One last thought… I am signing up for classes next semester at the university, and I am considering taking a Bible as Literature class. I, of course, do not intend to start viewing Torah as just another piece of literature, but the class sounds interesting, is with a really great professor, and is something that I have never studied before. BUT we learned this week towards the end of the second perek: “Don’t go out among the apikorsim (heretics, those who have left the tradition), and do not enter into their presence because you might stumble. You might say, ‘I am confident in myself, and even if I go out among them, I will not stumble. I will hear what they have to say and then return.” Avot d’Rabbi Natan responds to these people by quoting a pasuk from Proverbs: “Kol ba’eyah lo yeshuvun v’lo yashigu archot chayim, All that go unto her do not return and neither do they attain long life.” Does Chazal have an unnecessarily negative view of human nature? Is it ridiculous to claim that I may lose my entire identity just by listening to another point of view? Or is there some truth to this? Another line from Proverbs quoted here explains that: “Until an arrow strikes through his liver, like a bird hastens to the snare, he didn’t know that it was at the cost of his life.” I don’t want to be that bird! Any thoughts? Please feel free to voice opinions in the comments!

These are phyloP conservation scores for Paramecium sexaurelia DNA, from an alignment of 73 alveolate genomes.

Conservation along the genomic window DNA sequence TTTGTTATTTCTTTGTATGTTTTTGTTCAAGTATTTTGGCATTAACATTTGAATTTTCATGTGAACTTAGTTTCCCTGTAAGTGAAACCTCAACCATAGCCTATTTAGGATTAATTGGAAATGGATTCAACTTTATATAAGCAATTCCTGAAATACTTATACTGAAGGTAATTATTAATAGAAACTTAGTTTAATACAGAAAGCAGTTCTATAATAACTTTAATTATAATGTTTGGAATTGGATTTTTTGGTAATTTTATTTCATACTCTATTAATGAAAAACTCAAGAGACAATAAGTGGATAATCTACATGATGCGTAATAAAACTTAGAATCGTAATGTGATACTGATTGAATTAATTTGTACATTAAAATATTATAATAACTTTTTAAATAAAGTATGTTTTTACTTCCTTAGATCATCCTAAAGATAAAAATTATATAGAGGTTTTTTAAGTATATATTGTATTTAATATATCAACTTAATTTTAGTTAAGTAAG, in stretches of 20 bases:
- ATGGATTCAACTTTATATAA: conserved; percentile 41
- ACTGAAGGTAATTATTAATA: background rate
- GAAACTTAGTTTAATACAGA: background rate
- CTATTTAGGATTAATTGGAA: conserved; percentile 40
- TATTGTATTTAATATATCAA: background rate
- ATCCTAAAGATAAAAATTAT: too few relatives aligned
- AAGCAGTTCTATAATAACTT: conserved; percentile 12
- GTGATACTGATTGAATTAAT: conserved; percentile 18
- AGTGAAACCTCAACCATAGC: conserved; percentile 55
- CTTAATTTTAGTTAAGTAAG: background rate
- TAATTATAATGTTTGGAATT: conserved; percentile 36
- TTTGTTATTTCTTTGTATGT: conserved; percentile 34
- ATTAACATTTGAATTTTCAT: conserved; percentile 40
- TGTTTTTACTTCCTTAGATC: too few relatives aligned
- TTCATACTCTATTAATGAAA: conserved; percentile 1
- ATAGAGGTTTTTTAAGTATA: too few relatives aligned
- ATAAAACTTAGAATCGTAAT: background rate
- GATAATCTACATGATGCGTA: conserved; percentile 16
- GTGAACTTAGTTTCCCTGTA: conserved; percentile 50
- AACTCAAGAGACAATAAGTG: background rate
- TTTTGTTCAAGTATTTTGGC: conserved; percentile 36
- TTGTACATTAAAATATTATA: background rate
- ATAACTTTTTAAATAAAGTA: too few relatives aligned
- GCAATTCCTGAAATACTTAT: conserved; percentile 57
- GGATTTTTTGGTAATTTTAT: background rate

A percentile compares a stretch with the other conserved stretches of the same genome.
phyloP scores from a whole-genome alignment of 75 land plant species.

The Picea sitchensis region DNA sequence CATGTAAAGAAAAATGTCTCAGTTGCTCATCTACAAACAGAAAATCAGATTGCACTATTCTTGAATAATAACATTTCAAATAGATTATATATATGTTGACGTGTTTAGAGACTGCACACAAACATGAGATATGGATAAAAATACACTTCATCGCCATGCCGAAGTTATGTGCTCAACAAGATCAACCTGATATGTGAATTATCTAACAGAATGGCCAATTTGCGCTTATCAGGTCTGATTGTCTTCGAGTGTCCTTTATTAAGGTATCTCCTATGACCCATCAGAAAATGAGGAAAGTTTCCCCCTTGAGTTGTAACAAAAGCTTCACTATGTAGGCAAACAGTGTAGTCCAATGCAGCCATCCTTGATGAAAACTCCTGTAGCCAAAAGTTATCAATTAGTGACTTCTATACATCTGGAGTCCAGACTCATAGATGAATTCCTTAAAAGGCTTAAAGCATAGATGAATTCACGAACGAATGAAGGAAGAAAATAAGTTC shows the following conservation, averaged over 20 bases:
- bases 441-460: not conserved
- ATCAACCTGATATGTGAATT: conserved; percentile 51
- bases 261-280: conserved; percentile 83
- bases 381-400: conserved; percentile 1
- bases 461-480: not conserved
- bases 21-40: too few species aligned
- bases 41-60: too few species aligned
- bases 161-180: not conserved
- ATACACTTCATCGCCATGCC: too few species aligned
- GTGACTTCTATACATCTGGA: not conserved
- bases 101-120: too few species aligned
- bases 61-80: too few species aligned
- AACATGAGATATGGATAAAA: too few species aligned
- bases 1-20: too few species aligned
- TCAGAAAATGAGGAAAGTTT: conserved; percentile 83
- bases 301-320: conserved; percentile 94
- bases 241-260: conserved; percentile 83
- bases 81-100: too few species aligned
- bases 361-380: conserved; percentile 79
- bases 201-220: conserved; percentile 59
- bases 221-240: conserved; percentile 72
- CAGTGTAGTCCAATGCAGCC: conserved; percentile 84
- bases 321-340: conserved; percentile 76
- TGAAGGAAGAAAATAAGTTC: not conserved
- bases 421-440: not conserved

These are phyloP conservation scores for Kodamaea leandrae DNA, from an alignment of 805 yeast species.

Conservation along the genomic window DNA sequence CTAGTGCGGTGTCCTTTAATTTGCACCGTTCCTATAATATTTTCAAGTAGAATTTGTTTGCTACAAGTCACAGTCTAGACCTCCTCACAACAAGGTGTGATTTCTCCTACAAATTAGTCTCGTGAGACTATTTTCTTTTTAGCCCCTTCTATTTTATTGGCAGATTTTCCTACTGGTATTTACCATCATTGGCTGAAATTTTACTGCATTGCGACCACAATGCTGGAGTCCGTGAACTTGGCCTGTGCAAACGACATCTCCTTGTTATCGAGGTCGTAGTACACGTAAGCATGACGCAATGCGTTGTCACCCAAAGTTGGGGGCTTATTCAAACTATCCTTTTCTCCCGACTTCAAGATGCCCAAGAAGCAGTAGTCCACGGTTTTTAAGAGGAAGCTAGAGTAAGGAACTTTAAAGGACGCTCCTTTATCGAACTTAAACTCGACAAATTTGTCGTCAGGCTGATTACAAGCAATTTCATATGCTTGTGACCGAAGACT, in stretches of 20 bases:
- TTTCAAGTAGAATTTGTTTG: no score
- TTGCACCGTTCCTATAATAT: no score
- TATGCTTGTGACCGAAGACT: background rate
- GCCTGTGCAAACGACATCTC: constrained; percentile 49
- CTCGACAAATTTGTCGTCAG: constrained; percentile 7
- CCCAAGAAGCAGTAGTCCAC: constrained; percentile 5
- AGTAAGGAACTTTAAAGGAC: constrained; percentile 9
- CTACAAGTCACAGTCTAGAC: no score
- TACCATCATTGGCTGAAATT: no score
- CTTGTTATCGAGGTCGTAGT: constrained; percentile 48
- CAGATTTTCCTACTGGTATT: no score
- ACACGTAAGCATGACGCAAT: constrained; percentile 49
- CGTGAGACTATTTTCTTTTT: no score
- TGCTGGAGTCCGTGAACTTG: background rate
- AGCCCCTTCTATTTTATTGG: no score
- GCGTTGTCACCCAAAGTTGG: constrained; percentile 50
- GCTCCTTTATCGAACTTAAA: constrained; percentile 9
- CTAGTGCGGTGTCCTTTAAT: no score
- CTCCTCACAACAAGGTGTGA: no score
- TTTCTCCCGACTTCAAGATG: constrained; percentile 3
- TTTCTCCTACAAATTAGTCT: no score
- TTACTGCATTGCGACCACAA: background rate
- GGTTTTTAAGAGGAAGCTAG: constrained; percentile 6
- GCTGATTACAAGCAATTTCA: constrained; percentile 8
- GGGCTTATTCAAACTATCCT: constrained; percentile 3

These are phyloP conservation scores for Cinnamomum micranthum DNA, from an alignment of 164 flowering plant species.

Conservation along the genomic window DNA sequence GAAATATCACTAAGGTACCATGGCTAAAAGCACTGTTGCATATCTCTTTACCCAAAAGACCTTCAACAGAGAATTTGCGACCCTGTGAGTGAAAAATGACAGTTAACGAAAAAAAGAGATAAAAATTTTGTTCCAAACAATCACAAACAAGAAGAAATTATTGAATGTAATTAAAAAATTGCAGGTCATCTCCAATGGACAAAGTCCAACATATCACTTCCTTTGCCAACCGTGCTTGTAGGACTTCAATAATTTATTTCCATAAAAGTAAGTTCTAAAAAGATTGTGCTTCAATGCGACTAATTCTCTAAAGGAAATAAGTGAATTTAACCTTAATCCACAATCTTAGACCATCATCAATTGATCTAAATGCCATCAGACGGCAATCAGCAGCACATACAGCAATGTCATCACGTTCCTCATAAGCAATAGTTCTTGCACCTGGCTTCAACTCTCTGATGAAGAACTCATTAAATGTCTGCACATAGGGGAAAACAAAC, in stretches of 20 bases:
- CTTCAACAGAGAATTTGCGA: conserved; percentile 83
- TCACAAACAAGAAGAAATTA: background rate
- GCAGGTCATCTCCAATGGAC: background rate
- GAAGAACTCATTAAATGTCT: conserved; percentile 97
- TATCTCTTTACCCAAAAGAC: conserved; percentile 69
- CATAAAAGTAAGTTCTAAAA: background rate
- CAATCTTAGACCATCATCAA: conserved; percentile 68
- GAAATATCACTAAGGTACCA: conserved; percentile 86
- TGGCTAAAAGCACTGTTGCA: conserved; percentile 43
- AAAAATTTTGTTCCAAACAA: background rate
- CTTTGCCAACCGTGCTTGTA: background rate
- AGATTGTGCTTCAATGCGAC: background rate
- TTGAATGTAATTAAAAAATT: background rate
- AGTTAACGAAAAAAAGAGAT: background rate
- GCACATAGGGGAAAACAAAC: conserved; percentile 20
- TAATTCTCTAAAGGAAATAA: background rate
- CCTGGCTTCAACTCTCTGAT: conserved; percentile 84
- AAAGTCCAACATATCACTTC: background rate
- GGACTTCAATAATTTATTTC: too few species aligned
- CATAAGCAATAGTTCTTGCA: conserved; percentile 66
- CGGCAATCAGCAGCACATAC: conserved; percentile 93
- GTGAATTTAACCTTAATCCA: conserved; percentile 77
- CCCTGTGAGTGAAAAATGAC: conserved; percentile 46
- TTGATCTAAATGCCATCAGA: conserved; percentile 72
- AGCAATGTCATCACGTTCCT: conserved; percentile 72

Shabbat shalom to all!